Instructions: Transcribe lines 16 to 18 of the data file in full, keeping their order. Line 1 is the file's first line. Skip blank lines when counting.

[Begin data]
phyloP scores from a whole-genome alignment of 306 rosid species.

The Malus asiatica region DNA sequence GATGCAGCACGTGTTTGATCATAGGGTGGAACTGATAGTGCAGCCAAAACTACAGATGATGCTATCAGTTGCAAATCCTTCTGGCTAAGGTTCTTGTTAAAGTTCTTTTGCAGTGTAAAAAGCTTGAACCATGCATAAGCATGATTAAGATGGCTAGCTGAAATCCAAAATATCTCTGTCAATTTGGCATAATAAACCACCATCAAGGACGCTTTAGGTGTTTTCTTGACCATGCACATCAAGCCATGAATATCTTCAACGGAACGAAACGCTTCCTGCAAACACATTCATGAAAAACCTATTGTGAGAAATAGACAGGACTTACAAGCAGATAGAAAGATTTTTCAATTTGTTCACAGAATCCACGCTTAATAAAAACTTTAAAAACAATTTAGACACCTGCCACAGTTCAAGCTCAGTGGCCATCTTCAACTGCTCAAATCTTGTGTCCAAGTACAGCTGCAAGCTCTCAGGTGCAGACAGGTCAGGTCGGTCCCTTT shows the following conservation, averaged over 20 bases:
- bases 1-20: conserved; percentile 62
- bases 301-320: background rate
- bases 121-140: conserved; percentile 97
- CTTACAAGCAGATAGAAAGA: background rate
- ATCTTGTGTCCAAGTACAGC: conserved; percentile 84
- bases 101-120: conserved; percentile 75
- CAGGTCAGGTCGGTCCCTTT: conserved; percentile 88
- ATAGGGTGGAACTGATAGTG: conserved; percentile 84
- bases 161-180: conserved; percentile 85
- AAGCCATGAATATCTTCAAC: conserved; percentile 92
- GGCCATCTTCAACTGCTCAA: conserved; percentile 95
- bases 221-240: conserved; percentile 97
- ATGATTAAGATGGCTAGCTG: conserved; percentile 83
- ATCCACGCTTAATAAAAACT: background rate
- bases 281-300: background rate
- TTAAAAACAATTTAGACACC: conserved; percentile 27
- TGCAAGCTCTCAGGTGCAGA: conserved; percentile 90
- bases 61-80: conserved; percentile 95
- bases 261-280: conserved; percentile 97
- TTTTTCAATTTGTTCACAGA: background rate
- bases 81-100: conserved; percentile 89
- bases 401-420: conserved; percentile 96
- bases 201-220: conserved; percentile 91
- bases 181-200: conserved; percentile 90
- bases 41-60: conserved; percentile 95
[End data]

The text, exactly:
- ATCCACGCTTAATAAAAACT: background rate
- bases 281-300: background rate
- TTAAAAACAATTTAGACACC: conserved; percentile 27